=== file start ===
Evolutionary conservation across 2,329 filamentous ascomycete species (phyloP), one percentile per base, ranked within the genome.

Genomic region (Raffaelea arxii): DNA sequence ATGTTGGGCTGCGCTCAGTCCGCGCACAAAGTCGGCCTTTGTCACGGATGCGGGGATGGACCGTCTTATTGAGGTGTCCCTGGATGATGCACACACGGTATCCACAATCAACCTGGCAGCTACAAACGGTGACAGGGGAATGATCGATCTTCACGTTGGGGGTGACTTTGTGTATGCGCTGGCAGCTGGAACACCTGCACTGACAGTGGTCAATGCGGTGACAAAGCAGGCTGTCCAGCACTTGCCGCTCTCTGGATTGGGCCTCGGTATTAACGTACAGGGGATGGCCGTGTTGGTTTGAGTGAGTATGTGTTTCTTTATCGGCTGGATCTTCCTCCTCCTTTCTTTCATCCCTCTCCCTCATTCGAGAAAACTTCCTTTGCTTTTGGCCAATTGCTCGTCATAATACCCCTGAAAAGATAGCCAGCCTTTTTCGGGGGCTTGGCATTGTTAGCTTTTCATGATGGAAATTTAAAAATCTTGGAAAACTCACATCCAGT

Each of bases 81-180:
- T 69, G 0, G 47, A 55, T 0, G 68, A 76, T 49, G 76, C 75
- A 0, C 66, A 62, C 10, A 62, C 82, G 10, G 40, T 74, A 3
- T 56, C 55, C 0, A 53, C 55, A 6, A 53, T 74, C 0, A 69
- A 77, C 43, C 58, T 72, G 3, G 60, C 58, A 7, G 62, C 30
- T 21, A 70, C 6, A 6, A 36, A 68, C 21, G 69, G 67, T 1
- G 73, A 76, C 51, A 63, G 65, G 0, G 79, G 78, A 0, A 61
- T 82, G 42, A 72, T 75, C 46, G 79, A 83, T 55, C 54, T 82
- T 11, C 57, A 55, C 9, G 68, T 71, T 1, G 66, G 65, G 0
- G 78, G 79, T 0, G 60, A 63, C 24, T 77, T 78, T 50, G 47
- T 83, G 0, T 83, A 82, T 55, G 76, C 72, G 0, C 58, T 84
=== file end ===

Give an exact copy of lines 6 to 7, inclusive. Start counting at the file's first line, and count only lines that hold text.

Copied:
- T 56, C 55, C 0, A 53, C 55, A 6, A 53, T 74, C 0, A 69
- A 77, C 43, C 58, T 72, G 3, G 60, C 58, A 7, G 62, C 30